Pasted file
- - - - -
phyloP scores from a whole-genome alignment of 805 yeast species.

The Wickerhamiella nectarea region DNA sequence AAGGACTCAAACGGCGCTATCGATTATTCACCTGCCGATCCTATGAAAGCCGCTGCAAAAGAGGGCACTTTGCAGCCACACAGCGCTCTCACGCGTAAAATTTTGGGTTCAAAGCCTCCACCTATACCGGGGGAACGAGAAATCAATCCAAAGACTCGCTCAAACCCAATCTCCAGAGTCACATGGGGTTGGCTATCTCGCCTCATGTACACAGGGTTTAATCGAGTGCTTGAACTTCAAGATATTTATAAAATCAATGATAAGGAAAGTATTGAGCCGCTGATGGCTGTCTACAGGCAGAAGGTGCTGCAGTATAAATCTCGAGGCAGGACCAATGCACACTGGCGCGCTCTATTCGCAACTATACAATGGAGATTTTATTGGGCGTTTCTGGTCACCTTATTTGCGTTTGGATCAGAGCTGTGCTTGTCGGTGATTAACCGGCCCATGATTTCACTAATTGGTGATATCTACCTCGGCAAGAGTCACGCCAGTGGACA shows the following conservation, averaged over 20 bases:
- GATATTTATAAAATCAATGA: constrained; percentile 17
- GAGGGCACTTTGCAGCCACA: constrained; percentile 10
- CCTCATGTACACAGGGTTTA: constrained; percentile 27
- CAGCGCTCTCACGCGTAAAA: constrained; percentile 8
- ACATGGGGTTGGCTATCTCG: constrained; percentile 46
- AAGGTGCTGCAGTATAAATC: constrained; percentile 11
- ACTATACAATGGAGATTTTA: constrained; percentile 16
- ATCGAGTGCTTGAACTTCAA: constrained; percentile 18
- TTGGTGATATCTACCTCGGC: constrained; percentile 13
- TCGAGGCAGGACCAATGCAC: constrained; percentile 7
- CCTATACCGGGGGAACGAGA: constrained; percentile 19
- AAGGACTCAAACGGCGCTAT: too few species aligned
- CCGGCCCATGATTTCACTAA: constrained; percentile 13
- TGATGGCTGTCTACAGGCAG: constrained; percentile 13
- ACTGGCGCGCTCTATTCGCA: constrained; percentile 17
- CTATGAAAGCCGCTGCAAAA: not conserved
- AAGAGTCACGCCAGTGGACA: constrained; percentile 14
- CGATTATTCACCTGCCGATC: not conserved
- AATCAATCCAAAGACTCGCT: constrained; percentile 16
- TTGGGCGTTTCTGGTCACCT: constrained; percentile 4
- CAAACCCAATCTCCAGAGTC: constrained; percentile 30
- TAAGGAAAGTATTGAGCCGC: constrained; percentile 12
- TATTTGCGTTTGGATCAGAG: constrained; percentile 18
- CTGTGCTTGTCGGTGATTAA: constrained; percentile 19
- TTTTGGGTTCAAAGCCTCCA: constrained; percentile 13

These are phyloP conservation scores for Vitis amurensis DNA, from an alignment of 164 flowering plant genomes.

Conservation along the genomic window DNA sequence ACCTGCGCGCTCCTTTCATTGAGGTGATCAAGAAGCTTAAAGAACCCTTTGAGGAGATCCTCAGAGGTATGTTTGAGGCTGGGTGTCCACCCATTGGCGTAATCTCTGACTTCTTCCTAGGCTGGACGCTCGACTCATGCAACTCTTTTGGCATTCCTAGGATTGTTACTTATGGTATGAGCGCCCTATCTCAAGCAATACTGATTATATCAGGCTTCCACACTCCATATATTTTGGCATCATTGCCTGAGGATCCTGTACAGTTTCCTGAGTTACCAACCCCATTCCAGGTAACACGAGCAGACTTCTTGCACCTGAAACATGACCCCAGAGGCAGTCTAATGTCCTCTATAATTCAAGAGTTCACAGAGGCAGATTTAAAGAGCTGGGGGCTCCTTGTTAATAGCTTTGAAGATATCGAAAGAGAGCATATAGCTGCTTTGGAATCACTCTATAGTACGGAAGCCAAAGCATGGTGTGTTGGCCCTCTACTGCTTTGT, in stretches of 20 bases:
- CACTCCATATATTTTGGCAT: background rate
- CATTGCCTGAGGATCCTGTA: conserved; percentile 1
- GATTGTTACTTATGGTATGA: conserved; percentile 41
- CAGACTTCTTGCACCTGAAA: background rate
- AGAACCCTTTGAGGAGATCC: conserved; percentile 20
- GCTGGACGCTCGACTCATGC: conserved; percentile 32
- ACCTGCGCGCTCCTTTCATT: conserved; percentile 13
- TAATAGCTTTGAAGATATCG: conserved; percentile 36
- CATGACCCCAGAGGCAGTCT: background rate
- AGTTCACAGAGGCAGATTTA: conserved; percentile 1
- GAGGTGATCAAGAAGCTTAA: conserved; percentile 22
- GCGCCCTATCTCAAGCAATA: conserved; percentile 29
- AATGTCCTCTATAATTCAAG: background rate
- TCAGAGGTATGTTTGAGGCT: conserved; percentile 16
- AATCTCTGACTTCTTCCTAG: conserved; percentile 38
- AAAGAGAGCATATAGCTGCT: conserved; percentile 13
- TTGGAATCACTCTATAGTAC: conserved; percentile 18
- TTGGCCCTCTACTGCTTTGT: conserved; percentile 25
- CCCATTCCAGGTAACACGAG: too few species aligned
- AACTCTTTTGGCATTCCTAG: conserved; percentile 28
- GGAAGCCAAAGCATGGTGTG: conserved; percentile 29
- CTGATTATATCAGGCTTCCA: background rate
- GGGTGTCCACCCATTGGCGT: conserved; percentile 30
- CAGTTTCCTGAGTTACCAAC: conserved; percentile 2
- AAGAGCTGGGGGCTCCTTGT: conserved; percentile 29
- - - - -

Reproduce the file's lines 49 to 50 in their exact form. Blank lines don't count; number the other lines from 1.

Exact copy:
- AACTCTTTTGGCATTCCTAG: conserved; percentile 28
- GGAAGCCAAAGCATGGTGTG: conserved; percentile 29